King/Drew Medical Center Receives Tentative Approval From Hospital Accreditation Group
The Joint Commission on Accreditation of Healthcare Organizations "tentatively" told Martin Luther King Jr./Drew Medical Center that it passed a recent inspection and will retain full accreditation, Los Angeles County Department of Health Services officials said Monday, the Los Angeles Times reports. However, the hospital will have to address 14 problems cited by JCAHO before a formal accreditation is issued. To maintain full accreditation, King/Drew must correct problems such as "failing to note patients' conditions on their charts, failing to take patients' histories and physical exams fast enough, and failing to adequately staff" the emergency department, the Times reports. Hospitals pay JCAHO to perform the quality surveys, which are conducted every three years. JCAHO informs hospitals of their inspection dates in advance, and King/Drew -- "like many hospitals" -- hired a consultant to help prepare for the inspection, according to the Times. JCAHO spokesperson Marc Forstneger said that preliminary findings could be changed before they are finalized. JCAHO last accredited King/Drew in 2001.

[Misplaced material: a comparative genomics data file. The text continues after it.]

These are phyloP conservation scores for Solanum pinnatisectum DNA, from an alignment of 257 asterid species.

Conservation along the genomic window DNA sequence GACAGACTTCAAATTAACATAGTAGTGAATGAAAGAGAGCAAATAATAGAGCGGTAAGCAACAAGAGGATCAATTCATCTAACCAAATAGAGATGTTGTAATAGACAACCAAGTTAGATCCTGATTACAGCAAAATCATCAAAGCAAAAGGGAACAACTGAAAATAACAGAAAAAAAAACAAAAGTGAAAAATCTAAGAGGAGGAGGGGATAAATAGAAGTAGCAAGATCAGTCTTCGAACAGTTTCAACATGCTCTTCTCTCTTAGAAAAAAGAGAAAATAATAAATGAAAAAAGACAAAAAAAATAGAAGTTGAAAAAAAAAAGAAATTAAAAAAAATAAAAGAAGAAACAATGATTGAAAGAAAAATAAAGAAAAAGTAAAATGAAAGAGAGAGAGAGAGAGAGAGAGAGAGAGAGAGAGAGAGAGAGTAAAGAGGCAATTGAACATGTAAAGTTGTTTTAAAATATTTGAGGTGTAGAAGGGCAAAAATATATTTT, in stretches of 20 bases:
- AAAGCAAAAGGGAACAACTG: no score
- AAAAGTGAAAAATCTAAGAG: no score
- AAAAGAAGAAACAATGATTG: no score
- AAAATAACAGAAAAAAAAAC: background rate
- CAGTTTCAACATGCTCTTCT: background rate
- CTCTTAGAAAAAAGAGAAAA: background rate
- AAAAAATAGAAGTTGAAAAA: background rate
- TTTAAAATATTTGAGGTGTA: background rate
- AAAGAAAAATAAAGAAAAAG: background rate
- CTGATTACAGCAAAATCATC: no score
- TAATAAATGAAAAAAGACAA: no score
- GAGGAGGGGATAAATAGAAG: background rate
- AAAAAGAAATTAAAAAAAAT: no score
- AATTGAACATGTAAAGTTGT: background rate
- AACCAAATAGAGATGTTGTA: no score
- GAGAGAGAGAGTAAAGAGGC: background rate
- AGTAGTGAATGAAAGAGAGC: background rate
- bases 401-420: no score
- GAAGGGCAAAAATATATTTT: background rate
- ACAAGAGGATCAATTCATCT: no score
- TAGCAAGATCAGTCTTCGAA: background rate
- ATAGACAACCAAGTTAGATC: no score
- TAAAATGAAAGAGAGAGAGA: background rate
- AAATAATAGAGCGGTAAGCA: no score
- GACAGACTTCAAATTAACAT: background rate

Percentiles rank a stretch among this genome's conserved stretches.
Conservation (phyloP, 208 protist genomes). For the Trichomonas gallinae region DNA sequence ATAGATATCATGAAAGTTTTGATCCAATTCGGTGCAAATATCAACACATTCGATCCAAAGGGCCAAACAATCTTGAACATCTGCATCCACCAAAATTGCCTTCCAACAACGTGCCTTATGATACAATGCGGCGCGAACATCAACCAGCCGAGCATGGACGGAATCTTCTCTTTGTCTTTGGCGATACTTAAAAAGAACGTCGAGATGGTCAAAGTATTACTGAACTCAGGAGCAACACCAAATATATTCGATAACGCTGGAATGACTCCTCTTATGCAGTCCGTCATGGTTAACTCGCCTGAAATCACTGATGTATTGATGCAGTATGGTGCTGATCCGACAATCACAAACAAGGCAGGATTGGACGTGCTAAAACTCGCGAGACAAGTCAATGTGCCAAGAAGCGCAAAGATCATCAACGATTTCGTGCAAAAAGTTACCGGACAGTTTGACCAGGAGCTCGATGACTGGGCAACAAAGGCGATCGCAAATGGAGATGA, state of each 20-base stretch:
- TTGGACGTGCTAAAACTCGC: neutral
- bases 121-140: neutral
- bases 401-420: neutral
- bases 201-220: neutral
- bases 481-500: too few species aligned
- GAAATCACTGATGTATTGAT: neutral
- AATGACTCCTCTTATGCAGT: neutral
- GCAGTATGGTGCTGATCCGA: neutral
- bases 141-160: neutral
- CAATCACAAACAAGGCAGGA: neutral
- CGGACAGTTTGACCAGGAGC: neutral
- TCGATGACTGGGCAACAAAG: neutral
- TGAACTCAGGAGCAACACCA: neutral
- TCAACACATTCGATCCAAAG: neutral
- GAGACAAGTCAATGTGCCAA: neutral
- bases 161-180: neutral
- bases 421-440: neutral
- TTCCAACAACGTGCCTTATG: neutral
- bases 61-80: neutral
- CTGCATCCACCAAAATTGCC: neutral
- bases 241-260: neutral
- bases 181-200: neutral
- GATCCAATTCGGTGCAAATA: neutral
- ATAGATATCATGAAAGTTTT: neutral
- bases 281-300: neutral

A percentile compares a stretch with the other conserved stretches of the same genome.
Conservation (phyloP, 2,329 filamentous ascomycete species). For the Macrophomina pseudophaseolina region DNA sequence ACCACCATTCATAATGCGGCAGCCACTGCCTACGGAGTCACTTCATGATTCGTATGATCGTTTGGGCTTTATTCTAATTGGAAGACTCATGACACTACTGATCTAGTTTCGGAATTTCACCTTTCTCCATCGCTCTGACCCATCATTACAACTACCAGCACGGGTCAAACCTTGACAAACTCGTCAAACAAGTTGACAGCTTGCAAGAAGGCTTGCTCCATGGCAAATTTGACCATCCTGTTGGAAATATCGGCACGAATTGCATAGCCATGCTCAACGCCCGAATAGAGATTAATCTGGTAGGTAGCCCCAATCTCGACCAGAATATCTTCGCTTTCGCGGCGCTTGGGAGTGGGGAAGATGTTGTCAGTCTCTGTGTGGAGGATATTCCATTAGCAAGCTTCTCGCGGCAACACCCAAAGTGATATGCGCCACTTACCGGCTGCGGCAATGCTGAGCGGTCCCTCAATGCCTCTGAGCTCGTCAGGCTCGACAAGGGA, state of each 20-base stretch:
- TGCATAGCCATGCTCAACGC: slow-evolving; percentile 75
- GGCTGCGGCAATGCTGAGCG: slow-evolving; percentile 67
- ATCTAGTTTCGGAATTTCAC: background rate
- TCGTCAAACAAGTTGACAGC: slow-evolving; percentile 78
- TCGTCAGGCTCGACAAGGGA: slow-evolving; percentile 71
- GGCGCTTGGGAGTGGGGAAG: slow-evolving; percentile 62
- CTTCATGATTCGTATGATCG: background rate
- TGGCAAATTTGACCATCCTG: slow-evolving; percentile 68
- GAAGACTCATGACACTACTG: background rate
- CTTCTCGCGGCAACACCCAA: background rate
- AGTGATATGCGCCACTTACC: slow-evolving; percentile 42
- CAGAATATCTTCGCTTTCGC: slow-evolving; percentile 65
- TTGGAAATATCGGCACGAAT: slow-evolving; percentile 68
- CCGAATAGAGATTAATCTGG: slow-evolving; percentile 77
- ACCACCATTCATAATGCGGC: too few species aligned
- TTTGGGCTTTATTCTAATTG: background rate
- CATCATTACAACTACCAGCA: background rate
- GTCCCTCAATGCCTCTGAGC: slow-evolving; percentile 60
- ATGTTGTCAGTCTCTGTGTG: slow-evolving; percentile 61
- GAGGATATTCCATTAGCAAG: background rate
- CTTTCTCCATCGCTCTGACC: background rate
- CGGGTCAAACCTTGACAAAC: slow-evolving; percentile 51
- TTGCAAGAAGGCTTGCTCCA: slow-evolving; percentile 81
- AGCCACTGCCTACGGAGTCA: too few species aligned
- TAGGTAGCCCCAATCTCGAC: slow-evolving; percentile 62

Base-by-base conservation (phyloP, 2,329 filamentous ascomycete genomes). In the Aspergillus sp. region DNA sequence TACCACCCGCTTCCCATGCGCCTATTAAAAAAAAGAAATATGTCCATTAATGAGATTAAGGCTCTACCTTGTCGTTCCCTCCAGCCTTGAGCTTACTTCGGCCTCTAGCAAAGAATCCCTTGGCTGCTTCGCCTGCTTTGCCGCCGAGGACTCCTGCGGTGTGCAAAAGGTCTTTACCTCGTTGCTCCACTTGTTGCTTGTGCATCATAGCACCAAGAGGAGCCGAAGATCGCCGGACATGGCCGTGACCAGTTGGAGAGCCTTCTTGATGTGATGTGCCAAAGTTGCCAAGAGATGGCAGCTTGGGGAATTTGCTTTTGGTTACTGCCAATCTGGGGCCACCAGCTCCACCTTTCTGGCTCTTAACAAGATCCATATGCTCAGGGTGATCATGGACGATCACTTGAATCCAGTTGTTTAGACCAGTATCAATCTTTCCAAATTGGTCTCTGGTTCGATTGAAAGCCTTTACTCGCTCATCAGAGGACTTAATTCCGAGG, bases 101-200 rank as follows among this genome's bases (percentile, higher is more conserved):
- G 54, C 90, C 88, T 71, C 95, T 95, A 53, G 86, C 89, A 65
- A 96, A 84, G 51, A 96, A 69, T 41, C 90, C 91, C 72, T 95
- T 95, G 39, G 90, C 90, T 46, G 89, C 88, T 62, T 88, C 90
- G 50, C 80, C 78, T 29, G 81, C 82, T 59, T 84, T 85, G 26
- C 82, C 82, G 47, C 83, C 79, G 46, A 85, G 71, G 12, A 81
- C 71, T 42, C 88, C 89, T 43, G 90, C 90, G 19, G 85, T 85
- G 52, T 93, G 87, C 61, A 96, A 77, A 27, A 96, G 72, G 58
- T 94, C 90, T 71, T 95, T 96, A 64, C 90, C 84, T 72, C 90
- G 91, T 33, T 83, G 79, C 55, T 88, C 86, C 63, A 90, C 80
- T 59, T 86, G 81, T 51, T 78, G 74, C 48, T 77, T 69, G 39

According to the Times, JCAHO's findings are "particularly significant" for King/Drew, which is working "to recover from a devastating series of lapses in patient care and regulatory sanctions in recent months." CMS inspectors and the Accreditation Council for Graduate Medical Education recently have criticized King/Drew for the quality of a range of services and physician training programs. Supervisor Yvonne Brathwaite Burke, whose district includes the hospital, said, "It's certainly good to have a good news day rather than a bad news day, because we've had our share of those," adding that outside reviewers have held King/Drew to a higher standard of care because of unfavorable media coverage. "[W]hen you've had a constant hammering by the press ... obviously then you're going to have a higher level you'll have to reach in order to meet the accreditation," Burke said. County DHS Director Thomas Garthwaite said that the JCAHO findings are "an important milestone in what we believe is a profound transformation of the medical center." County DHS Chief Operating Officer Fred Leaf said, "We have a lot further to go, and I have every confidence in the world that we're going to go there" (Weber/Ornstein, Los Angeles Times, 5/11).This is part of the California Healthline Daily Edition, a summary of health policy coverage from major news organizations. Sign up for an email subscription.